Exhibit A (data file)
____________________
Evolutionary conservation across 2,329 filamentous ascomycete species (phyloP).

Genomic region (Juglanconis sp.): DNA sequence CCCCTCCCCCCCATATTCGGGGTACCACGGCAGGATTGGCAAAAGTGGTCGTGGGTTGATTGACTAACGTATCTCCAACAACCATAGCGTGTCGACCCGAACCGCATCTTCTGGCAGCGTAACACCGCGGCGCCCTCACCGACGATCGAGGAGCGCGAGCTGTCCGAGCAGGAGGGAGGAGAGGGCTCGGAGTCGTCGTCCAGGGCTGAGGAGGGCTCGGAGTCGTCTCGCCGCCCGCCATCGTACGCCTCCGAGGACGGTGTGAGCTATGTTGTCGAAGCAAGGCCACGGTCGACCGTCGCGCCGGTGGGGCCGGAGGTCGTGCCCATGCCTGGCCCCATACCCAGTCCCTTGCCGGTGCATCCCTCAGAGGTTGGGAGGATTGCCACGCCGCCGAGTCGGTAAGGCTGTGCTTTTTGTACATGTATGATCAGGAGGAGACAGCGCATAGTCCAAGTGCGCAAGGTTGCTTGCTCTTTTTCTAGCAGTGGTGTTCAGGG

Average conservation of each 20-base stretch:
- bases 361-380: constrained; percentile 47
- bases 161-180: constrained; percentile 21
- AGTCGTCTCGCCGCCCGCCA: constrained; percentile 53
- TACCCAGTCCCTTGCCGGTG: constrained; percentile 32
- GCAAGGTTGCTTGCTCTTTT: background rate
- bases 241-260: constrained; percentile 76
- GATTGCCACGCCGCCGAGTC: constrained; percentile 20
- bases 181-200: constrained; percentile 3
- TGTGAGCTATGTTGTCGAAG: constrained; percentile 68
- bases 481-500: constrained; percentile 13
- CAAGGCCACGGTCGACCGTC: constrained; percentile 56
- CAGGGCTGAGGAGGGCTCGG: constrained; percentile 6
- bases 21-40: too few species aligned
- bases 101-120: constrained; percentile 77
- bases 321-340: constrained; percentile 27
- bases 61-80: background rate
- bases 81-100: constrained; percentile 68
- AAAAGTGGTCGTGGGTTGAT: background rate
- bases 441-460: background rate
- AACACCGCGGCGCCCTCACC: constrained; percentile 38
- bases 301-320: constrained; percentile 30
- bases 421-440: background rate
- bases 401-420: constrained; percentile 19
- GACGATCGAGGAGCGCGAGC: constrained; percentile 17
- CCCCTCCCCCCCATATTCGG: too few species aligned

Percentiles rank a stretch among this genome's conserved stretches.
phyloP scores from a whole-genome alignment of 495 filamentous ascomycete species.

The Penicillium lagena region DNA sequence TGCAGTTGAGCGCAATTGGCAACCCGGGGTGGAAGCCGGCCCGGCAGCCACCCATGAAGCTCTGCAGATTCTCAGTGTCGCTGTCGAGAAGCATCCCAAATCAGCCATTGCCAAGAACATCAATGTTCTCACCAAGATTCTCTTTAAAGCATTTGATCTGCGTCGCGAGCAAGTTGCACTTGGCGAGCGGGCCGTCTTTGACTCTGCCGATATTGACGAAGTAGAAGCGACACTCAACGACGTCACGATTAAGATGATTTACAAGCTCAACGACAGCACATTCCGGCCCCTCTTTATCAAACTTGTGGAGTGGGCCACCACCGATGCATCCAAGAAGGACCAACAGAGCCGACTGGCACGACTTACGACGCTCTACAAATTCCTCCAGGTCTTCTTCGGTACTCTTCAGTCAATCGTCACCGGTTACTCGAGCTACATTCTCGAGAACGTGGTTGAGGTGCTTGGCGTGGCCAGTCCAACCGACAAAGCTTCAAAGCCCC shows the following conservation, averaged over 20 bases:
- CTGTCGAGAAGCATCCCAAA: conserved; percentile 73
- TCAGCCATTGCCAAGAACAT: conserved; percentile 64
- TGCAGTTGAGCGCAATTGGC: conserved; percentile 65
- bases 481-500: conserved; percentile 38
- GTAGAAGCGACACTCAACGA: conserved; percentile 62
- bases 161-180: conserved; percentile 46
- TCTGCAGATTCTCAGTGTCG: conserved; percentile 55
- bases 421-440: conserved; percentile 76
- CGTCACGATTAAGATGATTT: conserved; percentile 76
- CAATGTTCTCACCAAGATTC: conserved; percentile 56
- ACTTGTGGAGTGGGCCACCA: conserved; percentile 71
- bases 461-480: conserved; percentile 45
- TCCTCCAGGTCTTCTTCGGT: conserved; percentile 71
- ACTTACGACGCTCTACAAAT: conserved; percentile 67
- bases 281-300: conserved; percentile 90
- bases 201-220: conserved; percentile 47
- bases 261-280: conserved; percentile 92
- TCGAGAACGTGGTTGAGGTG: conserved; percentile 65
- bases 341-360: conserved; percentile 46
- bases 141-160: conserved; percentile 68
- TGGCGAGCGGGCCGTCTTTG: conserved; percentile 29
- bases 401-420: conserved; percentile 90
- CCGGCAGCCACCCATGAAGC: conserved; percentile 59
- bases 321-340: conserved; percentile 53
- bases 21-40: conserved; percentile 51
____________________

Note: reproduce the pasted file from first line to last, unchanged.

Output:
Evolutionary conservation across 2,329 filamentous ascomycete species (phyloP).

Genomic region (Juglanconis sp.): DNA sequence CCCCTCCCCCCCATATTCGGGGTACCACGGCAGGATTGGCAAAAGTGGTCGTGGGTTGATTGACTAACGTATCTCCAACAACCATAGCGTGTCGACCCGAACCGCATCTTCTGGCAGCGTAACACCGCGGCGCCCTCACCGACGATCGAGGAGCGCGAGCTGTCCGAGCAGGAGGGAGGAGAGGGCTCGGAGTCGTCGTCCAGGGCTGAGGAGGGCTCGGAGTCGTCTCGCCGCCCGCCATCGTACGCCTCCGAGGACGGTGTGAGCTATGTTGTCGAAGCAAGGCCACGGTCGACCGTCGCGCCGGTGGGGCCGGAGGTCGTGCCCATGCCTGGCCCCATACCCAGTCCCTTGCCGGTGCATCCCTCAGAGGTTGGGAGGATTGCCACGCCGCCGAGTCGGTAAGGCTGTGCTTTTTGTACATGTATGATCAGGAGGAGACAGCGCATAGTCCAAGTGCGCAAGGTTGCTTGCTCTTTTTCTAGCAGTGGTGTTCAGGG

Average conservation of each 20-base stretch:
- bases 361-380: constrained; percentile 47
- bases 161-180: constrained; percentile 21
- AGTCGTCTCGCCGCCCGCCA: constrained; percentile 53
- TACCCAGTCCCTTGCCGGTG: constrained; percentile 32
- GCAAGGTTGCTTGCTCTTTT: background rate
- bases 241-260: constrained; percentile 76
- GATTGCCACGCCGCCGAGTC: constrained; percentile 20
- bases 181-200: constrained; percentile 3
- TGTGAGCTATGTTGTCGAAG: constrained; percentile 68
- bases 481-500: constrained; percentile 13
- CAAGGCCACGGTCGACCGTC: constrained; percentile 56
- CAGGGCTGAGGAGGGCTCGG: constrained; percentile 6
- bases 21-40: too few species aligned
- bases 101-120: constrained; percentile 77
- bases 321-340: constrained; percentile 27
- bases 61-80: background rate
- bases 81-100: constrained; percentile 68
- AAAAGTGGTCGTGGGTTGAT: background rate
- bases 441-460: background rate
- AACACCGCGGCGCCCTCACC: constrained; percentile 38
- bases 301-320: constrained; percentile 30
- bases 421-440: background rate
- bases 401-420: constrained; percentile 19
- GACGATCGAGGAGCGCGAGC: constrained; percentile 17
- CCCCTCCCCCCCATATTCGG: too few species aligned

Percentiles rank a stretch among this genome's conserved stretches.
phyloP scores from a whole-genome alignment of 495 filamentous ascomycete species.

The Penicillium lagena region DNA sequence TGCAGTTGAGCGCAATTGGCAACCCGGGGTGGAAGCCGGCCCGGCAGCCACCCATGAAGCTCTGCAGATTCTCAGTGTCGCTGTCGAGAAGCATCCCAAATCAGCCATTGCCAAGAACATCAATGTTCTCACCAAGATTCTCTTTAAAGCATTTGATCTGCGTCGCGAGCAAGTTGCACTTGGCGAGCGGGCCGTCTTTGACTCTGCCGATATTGACGAAGTAGAAGCGACACTCAACGACGTCACGATTAAGATGATTTACAAGCTCAACGACAGCACATTCCGGCCCCTCTTTATCAAACTTGTGGAGTGGGCCACCACCGATGCATCCAAGAAGGACCAACAGAGCCGACTGGCACGACTTACGACGCTCTACAAATTCCTCCAGGTCTTCTTCGGTACTCTTCAGTCAATCGTCACCGGTTACTCGAGCTACATTCTCGAGAACGTGGTTGAGGTGCTTGGCGTGGCCAGTCCAACCGACAAAGCTTCAAAGCCCC shows the following conservation, averaged over 20 bases:
- CTGTCGAGAAGCATCCCAAA: conserved; percentile 73
- TCAGCCATTGCCAAGAACAT: conserved; percentile 64
- TGCAGTTGAGCGCAATTGGC: conserved; percentile 65
- bases 481-500: conserved; percentile 38
- GTAGAAGCGACACTCAACGA: conserved; percentile 62
- bases 161-180: conserved; percentile 46
- TCTGCAGATTCTCAGTGTCG: conserved; percentile 55
- bases 421-440: conserved; percentile 76
- CGTCACGATTAAGATGATTT: conserved; percentile 76
- CAATGTTCTCACCAAGATTC: conserved; percentile 56
- ACTTGTGGAGTGGGCCACCA: conserved; percentile 71
- bases 461-480: conserved; percentile 45
- TCCTCCAGGTCTTCTTCGGT: conserved; percentile 71
- ACTTACGACGCTCTACAAAT: conserved; percentile 67
- bases 281-300: conserved; percentile 90
- bases 201-220: conserved; percentile 47
- bases 261-280: conserved; percentile 92
- TCGAGAACGTGGTTGAGGTG: conserved; percentile 65
- bases 341-360: conserved; percentile 46
- bases 141-160: conserved; percentile 68
- TGGCGAGCGGGCCGTCTTTG: conserved; percentile 29
- bases 401-420: conserved; percentile 90
- CCGGCAGCCACCCATGAAGC: conserved; percentile 59
- bases 321-340: conserved; percentile 53
- bases 21-40: conserved; percentile 51